Common Myths About Child Support in Florida

Talking with attorney about child support

Just like other aspects of a divorce, child support is something that is often misunderstood or misrepresented. This could be because laws surrounding child support are complicated and vary from state to state. If you are navigating a divorce in Florida, here are some myths we’d like to clear up about child support.

  1. Myth: With joint custody, there’s no need for child support.
    Child support is based on the parent’s combined income and the amount of time each parent spends with the child. Only in cases where the parents have equal earnings, equal distribution of the child’s expenses, and equal time with the child will there be no need for child support.
  2. Myth: Child support is entirely paid for by one parent.
    In Florida, there’s a formula used to calculate the amount each parent is obligated to pay, and each parent is required to contribute to the child’s financial support.
  3. Myth: The parents decide on the amount of child support.
    Child support is determined by Florida statutes, not the parents.
  4. Myth: Child support agreements in Florida cannot be changed.
    When situations change, parents can request a modification to the child support agreement.
  5. Myth: Stopping child support because of financial hardship will mean jail time.
    If a parent loses a job or suffers another financial issue, he or she will not be held criminally liable for payments that cannot be made.
  6. Myth: People make child support payments directly to their ex-spouses.
    Child support payments are made through the Division of Child Support Enforcement. Payments to the other parent are considered gifts, not child support.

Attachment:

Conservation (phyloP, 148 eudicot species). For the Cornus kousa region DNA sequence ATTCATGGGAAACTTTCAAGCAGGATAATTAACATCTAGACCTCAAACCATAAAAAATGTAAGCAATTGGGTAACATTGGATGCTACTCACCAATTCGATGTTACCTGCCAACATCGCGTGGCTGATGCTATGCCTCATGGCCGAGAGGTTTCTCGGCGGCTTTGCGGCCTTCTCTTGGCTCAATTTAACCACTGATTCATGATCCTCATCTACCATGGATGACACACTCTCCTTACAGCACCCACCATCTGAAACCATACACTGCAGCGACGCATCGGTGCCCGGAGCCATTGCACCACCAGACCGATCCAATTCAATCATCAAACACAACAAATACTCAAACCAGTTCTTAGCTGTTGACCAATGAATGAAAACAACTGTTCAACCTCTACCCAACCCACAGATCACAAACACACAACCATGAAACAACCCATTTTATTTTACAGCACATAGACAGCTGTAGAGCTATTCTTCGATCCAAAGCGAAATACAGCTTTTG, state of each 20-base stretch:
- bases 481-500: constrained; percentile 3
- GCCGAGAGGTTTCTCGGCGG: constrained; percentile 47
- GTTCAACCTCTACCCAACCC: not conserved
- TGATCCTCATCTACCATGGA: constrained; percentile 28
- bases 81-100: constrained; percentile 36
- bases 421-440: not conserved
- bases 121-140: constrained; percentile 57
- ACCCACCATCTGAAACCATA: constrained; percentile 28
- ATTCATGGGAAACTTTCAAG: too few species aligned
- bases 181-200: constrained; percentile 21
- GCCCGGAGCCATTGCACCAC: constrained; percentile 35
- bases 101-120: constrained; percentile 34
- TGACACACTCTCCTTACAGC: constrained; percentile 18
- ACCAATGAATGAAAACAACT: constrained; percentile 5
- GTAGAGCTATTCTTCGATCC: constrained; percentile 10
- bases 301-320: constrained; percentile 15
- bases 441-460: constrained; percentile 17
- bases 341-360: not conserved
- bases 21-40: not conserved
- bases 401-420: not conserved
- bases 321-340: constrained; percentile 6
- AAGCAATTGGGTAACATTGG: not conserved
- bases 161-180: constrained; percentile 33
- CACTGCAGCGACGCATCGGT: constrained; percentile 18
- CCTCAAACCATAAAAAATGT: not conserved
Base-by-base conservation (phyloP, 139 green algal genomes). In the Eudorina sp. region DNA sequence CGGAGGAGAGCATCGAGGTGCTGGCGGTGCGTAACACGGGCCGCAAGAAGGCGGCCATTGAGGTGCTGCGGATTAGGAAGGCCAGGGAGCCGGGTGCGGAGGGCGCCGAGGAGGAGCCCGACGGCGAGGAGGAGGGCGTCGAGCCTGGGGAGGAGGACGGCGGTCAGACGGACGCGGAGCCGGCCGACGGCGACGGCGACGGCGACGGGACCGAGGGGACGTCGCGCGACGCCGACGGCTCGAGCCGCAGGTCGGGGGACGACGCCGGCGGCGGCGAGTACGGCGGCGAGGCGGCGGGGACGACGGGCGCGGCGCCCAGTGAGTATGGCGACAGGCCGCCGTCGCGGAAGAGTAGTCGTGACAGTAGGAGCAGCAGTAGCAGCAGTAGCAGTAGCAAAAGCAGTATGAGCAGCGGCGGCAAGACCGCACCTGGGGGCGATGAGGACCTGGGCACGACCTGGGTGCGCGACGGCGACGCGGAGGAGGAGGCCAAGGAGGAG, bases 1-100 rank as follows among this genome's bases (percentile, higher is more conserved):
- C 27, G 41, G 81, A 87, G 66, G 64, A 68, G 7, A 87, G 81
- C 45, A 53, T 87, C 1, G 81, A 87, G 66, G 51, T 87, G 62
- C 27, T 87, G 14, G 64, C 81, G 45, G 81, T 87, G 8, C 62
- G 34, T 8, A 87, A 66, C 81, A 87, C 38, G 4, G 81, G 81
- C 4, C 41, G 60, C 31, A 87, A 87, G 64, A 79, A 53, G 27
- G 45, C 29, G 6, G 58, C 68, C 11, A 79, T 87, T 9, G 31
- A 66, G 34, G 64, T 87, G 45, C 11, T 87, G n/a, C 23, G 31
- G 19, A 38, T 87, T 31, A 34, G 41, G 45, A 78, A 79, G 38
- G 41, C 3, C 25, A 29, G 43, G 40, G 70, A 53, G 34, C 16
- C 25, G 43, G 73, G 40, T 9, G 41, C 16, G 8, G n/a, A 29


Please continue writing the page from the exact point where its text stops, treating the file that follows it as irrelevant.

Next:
7. Myth: Child support only lasts until the child turns 18.
    In Florida, support payments are required until the child graduates high school or turns 19.
  8. Myth: The parent receiving child support must count it as income.
    Child support payments are not declared as income by the receiving parent, nor are tax-deductible for the paying parent.
  9. Myth: Declaring bankruptcy negates child support.
    Child support is not discharged by bankruptcy anywhere in the United States.
  10. Myth: Wages cannot be garnished due to unpaid child support.
    Child support payments can be automatically withheld or garnished from a paycheck, tax refunds, and unemployment checks in Florida.
  11. Myth: Child support payments must only be spent on the children.
    Parents may disagree on how the money should be spent, but many things are involved in raising a child. The parent receiving the money has no obligation to discuss expenditures with the other parent.

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